When the pandemic lockdown began, women’s rights advocates were quick to notice the missing “gender dimension” in the government response.
The Philippines is far from flattening the curve despite a nationwide lockdown for more than 100 days.
With the government focused on addressing the public health crisis, tackling gender-based violence is left in the hands of a few.
“[Gender-based violence] can happen to anyone regardless of their age, religion, race, and socio-economic status,” said Edz dela Cruz of the Center for Women’s Resources.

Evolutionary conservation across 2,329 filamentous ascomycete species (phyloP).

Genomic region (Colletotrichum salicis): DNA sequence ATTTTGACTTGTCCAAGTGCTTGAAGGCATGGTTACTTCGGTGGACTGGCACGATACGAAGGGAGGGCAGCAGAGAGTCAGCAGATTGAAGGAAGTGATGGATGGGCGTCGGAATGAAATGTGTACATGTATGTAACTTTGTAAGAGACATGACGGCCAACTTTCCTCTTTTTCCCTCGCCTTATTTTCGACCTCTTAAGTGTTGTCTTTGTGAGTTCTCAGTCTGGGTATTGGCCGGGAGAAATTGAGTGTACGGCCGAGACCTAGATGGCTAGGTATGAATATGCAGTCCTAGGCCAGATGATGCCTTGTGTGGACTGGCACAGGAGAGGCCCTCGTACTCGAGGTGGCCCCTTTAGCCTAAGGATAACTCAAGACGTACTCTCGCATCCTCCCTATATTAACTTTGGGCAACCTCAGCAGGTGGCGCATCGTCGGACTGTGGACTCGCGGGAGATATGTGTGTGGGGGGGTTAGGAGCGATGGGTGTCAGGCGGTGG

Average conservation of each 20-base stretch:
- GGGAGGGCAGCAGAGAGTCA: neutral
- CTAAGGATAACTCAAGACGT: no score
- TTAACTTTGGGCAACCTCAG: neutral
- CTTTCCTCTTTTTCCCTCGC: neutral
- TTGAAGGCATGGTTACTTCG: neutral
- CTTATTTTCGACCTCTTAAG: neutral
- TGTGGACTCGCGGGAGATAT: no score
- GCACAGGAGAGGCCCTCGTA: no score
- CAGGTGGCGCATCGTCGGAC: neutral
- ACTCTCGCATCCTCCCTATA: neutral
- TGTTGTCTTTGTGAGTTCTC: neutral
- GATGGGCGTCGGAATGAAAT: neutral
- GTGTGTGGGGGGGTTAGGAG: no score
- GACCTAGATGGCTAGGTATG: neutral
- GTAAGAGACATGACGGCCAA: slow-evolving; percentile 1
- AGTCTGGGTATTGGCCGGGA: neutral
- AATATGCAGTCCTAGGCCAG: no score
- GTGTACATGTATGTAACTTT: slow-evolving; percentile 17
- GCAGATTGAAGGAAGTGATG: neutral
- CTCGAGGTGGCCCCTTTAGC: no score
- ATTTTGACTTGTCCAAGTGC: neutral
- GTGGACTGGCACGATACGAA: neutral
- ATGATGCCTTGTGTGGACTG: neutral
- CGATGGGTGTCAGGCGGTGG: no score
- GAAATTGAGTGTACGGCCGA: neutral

“But it’s usually the women who are financially insecure that are stuck in abusive relationships because they have no means to protect themselves and provide for their children.”
“Whatever gains we had in closing the gender gap, we are at risk of losing them,” added Lawyer Twyla Rubin of the Commission Human Rights’ Center for Gender Equality and Women’s Human Rights.